[EM] Re Raph Frank wrt 3-seat LR Hare and RV for US Senators by proxy.

David L Wetzell wetzelld at gmail.com
Tue Feb 7 11:20:22 PST 2012

---------- Forwarded message ----------
From: Raph Frank <raphfrk at gmail.com>
To: election-methods at lists.electorama.com
Date: Tue, 7 Feb 2012 10:29:07 +0000
Subject: Re: [EM] Re Raph Frank wrt 3-seat LR Hare and RV for US Senators
by proxy.
On Tue, Feb 7, 2012 at 1:40 AM, David L Wetzell <wetzelld at gmail.com> wrote:
> dlw: There are ways to increase intra-party discipline for major parties
> prevent their fragmentation and
> help them to coordinate the making of serious needed changes that perhaps
> were spotlighted by 3rd parties.

I think if there is PR, then there will be more than just 2 parties.

dlw:I argue that a "less-is-more" PR will more importantly prevent one
party from dominating a state/nat'l politics.

RF:I am not sure how things would go if there is PR for one house and a 2
party system for the other.

dlw: Contested duopoly?

RF: In Australia, there seems to be exactly that.  Smaller parties do get
elected to the Senate.  However, it is the IRV (2 party) House that
has the power to elect the PM.

dlw: The diff here is that I'm advocating for the use of PR in the more
popular legislative body, where too often single-winner elections are not
competitive and for the use of single-winner elections in the "Senate"
where the elections are more often competitive so that the use of PR would
likely reduce the number of elections.

It is less clear how it would work if they shared power in a
presidential system.

dlw: I argue that the strength of the US presidency and regular
presidential elections has the effect of building up our two-party system.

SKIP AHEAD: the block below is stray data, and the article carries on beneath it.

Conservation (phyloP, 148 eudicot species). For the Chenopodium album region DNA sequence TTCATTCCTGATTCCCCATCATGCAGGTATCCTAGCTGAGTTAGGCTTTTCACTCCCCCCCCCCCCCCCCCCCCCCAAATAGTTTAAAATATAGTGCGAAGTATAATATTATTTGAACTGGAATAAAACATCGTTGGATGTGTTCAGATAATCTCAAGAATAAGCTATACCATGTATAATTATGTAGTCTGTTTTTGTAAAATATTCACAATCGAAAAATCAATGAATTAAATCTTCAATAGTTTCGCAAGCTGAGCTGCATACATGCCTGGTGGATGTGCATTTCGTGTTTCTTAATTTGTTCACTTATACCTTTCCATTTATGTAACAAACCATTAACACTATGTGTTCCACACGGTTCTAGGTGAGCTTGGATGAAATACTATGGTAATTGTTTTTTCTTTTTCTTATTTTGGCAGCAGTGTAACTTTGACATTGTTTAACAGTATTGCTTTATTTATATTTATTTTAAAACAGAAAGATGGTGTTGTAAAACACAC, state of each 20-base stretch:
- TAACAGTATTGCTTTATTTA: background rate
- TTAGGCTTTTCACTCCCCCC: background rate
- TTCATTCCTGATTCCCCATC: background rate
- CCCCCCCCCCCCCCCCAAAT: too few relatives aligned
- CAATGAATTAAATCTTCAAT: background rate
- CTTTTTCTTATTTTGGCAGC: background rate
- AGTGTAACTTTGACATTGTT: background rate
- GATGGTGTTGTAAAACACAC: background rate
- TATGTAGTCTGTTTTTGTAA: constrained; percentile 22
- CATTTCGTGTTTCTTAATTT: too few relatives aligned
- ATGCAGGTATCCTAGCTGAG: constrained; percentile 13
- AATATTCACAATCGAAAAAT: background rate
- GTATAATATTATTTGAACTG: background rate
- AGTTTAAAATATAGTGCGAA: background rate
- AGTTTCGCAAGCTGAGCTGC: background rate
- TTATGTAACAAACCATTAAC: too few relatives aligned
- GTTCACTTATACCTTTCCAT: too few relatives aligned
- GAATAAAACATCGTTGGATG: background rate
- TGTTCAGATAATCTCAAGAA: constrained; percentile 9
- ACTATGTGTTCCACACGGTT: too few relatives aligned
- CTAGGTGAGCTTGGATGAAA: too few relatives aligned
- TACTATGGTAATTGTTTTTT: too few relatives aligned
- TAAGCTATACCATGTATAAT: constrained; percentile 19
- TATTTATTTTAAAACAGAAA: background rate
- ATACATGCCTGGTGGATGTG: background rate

This is why I take as a given that there tend to be 2 bigger major parties
and not as many serious candidates in "single-winner elections".  This in
turn tends to
reduce the import of the diffs among the wide variety of single-winner

> dlw: I think it's a states' rights matter and people shd insist that most
> it get decided in the more proportional state legislative branch.

The constitution says that the State Legislature decides, so
restricting it to one house by State law might not be acceptable.

However, having State law specify the procedure is probably OK (though
having a house agree with less than a majority might not be).

A rule that has the legislature meet as a single house for making the
decision should have no problem.  That gets mostly the same result if
the more representative house is larger.

Ofc, I am not a lawyer, and that is just what I think would be a
reasonable interpretation.

dlw: I think state legislature cd apply to one branch more so and the other
less so...
but that's not crucial and we're obviously a ways a way from something like

I could pose the question to an Election Law site I'm on at LinkedIn,
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